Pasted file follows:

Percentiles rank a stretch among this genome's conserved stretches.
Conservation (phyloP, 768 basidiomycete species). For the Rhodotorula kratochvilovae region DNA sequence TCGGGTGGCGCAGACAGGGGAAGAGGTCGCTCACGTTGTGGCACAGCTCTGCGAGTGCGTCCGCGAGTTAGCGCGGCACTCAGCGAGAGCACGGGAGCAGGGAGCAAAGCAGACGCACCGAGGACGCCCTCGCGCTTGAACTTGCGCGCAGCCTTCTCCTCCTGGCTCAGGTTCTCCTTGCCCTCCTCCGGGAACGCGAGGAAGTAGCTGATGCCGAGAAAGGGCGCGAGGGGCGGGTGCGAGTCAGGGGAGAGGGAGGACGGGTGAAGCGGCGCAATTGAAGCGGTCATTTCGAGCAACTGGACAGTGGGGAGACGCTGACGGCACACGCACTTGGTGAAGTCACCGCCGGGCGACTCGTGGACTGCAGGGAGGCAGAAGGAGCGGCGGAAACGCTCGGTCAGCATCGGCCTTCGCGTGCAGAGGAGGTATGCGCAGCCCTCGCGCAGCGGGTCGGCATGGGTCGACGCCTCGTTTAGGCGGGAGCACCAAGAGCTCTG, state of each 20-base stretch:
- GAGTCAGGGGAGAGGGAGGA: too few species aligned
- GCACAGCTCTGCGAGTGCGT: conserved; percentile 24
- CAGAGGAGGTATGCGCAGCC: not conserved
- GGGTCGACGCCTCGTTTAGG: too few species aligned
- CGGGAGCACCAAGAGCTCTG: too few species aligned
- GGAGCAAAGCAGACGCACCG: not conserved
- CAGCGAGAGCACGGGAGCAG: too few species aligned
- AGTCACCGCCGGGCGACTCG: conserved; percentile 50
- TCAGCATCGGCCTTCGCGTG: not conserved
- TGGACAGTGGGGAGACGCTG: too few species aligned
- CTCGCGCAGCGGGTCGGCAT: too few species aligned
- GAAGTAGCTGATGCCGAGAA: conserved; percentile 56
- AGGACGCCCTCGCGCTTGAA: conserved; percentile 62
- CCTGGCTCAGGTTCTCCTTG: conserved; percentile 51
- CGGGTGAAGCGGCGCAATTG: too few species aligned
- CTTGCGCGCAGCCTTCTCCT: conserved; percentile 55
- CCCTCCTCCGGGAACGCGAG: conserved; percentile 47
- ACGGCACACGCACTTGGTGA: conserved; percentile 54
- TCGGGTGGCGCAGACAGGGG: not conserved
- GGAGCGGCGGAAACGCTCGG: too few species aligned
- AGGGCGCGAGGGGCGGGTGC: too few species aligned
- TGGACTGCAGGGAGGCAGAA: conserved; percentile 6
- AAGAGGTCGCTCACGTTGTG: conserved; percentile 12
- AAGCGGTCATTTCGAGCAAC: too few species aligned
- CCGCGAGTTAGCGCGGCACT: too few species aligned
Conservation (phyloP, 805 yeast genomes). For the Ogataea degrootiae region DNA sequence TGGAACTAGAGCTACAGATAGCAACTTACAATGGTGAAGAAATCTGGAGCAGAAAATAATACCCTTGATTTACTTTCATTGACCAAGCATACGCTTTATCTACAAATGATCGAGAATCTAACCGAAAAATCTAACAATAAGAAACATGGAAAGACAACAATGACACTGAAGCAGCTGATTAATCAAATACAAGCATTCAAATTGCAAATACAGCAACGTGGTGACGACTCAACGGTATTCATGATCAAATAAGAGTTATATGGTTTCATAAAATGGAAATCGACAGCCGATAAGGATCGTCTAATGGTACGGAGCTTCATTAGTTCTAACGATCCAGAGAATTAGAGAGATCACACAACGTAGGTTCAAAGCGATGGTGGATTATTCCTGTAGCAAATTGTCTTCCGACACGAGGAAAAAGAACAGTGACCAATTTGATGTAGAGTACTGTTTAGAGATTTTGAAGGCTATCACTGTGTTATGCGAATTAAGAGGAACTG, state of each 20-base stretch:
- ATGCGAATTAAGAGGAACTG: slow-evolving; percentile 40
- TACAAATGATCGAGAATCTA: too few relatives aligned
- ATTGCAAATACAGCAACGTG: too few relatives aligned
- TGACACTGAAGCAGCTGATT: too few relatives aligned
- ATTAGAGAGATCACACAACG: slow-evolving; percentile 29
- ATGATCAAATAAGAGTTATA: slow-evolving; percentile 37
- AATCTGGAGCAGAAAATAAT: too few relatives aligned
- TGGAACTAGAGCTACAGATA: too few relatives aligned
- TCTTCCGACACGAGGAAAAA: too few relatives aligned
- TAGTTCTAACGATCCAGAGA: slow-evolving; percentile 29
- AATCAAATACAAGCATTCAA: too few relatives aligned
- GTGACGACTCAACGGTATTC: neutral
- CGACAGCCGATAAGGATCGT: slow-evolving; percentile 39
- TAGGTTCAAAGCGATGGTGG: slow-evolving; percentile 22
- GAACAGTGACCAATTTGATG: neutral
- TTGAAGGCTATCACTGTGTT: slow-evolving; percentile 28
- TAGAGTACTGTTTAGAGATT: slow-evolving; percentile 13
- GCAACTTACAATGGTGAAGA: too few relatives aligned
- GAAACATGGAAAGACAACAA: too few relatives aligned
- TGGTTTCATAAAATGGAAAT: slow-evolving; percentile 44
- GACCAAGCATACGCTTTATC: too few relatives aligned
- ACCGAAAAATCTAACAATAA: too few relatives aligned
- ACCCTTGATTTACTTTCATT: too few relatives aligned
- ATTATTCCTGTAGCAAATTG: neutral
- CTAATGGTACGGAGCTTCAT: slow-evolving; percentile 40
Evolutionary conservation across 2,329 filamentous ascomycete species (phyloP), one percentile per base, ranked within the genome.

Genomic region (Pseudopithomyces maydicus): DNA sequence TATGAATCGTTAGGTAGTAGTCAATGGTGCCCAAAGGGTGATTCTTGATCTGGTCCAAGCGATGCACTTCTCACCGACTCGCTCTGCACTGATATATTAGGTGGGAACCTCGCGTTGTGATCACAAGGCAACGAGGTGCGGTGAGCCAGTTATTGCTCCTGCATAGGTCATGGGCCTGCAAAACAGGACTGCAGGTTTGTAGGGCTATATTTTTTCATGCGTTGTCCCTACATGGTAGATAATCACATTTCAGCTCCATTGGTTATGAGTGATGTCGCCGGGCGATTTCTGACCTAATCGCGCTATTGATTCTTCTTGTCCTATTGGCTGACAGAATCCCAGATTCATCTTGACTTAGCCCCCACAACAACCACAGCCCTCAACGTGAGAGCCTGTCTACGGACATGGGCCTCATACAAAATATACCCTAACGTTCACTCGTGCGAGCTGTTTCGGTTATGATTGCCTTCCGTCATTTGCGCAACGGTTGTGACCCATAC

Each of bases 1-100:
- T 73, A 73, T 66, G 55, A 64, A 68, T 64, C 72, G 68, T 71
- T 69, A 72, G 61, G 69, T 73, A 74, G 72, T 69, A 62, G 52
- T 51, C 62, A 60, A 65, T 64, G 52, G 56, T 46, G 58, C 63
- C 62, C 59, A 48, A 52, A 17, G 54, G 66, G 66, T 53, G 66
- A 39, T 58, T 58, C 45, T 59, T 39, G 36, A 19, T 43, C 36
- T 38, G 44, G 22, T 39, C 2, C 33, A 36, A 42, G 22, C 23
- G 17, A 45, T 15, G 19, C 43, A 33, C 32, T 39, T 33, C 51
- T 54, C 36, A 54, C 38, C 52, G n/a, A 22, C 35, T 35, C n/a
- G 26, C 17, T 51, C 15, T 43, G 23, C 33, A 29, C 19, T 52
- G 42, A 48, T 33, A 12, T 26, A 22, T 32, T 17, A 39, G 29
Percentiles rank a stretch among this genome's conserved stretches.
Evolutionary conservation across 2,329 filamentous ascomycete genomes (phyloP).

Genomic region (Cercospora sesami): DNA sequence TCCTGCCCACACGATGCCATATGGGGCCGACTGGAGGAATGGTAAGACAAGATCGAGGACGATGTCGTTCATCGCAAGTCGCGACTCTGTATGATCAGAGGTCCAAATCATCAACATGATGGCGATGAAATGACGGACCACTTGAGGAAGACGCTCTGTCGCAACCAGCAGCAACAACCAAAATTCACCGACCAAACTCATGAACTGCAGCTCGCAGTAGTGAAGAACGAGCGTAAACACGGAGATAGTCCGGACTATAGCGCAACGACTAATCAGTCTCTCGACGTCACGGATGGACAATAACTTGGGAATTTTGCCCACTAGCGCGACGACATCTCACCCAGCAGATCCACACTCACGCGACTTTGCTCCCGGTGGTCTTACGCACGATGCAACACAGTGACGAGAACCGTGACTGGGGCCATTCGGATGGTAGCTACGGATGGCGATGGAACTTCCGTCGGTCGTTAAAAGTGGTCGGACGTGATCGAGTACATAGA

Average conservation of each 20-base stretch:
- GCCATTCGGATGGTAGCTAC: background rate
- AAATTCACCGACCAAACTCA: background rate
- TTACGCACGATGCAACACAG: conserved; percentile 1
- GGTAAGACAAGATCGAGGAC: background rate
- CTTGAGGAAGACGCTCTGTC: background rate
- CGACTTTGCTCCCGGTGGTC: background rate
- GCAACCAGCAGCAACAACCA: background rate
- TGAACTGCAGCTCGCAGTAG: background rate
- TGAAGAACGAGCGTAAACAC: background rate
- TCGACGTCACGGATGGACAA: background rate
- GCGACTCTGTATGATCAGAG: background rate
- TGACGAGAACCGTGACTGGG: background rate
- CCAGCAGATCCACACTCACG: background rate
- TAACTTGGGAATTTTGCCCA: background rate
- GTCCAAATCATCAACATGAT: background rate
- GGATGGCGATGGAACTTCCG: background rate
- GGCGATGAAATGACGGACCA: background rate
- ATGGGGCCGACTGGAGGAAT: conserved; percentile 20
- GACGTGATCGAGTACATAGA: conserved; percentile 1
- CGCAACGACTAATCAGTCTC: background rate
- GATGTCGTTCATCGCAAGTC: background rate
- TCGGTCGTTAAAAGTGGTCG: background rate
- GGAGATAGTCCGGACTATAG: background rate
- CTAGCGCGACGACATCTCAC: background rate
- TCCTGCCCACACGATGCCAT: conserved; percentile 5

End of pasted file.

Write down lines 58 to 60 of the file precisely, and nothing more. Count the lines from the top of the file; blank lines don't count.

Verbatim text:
- T 69, A 72, G 61, G 69, T 73, A 74, G 72, T 69, A 62, G 52
- T 51, C 62, A 60, A 65, T 64, G 52, G 56, T 46, G 58, C 63
- C 62, C 59, A 48, A 52, A 17, G 54, G 66, G 66, T 53, G 66